While I haven’t seeing any of the movies that she has directed, Jodi Foster is still a talented actress by trade. Like I said above, Foster has played some juicy roles in some movies that have become iconic or widely known (i.e. her roles as Clarice Starling in The Silence of the Lambs). I even liked her in last theatrical role as Delacourt in Neil Blomkamp’s Elysium (even though her accent was a little grating). Anyway I remember seeing the trailer for Money Monster in theaters (forgot to post it on my blog. Sorry about that) and was kind of “iffy” about seeing it, for it wasn’t something I was looking forward to. However, I decided to take a chance and saw it in theaters. My verdict? Well, Money Monster is enjoyable thriller, but sometimes gets lost in own story and within its implausible plot points.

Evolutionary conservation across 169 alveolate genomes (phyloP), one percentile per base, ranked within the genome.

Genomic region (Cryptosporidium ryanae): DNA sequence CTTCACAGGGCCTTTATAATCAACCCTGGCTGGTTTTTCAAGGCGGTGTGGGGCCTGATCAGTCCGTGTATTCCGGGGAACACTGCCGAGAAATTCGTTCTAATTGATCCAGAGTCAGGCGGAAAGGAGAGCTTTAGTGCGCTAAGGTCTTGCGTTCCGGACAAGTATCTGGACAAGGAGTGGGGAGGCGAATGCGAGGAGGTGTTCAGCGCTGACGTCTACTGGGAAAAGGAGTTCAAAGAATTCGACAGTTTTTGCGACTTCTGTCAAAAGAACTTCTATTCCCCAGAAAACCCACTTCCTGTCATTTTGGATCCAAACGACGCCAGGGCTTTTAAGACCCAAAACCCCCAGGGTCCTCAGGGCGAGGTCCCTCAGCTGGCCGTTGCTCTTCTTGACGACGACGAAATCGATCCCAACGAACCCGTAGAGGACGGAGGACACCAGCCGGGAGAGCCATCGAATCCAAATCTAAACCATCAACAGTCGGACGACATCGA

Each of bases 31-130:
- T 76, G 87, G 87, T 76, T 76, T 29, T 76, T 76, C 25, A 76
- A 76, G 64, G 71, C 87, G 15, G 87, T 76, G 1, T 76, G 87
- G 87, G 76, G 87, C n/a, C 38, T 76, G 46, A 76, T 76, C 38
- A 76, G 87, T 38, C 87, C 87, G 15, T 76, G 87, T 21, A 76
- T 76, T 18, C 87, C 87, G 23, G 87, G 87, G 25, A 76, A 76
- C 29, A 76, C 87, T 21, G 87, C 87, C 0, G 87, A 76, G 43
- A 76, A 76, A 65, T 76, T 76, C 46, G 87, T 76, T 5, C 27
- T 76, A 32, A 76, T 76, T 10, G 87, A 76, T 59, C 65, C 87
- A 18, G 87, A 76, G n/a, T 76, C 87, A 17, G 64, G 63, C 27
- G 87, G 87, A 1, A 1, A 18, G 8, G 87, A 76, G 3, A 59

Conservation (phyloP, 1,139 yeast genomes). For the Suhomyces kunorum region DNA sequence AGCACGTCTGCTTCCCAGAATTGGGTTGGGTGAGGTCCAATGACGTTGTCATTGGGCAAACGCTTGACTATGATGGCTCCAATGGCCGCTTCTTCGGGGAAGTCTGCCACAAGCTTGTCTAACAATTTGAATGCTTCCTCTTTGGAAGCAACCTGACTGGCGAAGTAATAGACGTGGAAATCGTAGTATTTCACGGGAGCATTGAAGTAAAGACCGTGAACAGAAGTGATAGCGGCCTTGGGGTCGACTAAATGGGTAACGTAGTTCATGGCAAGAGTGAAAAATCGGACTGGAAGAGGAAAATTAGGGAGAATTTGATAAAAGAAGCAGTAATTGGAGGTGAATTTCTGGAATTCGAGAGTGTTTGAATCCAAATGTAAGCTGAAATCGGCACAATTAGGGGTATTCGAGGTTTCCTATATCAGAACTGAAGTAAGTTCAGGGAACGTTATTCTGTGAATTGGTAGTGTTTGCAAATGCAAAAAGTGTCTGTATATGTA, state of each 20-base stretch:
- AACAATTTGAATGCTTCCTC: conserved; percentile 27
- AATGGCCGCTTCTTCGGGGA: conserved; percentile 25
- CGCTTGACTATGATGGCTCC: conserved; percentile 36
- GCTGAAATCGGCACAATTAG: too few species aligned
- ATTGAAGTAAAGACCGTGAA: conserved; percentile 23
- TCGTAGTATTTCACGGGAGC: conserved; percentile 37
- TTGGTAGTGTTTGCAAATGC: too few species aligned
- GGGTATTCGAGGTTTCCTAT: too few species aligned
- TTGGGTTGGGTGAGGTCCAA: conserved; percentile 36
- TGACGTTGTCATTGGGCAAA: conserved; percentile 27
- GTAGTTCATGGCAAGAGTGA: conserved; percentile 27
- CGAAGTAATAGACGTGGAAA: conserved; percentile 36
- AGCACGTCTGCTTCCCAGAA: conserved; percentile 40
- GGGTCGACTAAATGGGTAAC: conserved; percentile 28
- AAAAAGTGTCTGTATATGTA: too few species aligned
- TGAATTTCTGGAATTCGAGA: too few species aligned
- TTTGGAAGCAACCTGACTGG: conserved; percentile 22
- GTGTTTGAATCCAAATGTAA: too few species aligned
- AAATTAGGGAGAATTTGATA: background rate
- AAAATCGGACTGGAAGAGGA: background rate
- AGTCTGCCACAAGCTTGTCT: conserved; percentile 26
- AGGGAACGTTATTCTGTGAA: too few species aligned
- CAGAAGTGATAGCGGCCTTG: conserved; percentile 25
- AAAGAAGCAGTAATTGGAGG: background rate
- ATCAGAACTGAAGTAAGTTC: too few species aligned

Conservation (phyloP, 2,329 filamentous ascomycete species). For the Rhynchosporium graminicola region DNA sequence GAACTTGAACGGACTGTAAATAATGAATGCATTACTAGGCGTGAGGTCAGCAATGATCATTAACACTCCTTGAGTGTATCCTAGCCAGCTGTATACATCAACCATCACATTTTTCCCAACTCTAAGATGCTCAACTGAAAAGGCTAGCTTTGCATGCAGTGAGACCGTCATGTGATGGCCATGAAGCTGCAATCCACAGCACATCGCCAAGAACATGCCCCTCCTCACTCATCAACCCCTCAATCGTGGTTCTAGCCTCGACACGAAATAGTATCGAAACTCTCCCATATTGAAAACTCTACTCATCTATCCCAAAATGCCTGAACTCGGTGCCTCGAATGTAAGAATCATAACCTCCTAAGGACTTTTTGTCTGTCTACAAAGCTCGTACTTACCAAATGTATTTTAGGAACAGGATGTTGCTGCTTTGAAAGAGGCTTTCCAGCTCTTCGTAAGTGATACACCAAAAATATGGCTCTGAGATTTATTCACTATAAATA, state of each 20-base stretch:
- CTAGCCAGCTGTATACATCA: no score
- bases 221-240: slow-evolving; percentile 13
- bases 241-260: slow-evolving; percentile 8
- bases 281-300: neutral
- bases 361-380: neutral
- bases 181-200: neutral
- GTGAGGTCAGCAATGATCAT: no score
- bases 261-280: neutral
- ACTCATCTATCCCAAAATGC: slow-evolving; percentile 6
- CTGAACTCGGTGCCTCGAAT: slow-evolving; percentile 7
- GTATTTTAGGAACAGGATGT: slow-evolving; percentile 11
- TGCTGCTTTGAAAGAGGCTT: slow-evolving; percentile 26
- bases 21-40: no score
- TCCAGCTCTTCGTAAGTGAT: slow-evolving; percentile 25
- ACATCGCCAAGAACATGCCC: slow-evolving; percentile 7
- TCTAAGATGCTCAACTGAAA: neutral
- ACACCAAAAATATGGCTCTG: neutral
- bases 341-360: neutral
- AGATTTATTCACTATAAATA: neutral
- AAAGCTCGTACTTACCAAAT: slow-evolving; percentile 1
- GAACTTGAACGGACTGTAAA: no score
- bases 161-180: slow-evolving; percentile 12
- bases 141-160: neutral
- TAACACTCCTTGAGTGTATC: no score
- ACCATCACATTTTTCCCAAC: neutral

On a technically level, Money Monster is a very well made film. From camera shots and angles, to edits, to makeup, to costume design. Foster and filmmaking behind the cameras creates a feature film that’s not necessarily artistically beautiful, but rather something well-crafted. Furthermore, with the film clocking in at around 98 minutes long, the movie is fast paced, briskly moving along as Foster directs the camera lens to be focused on the “here and now” rather than the backpedaling with flashbacks and unnecessary side stories. In short, Money Monster is well-executed (on a technically level) and is a tightly woven thriller drama. Interestingly, Money Monster capitalizes on the events of the real world, tapping into the distrust of Wall Streets, big corporate businesses, and mainstream media. This, of course, helps the film’s social commentary, but it can be overtly “heavy-handed” at times.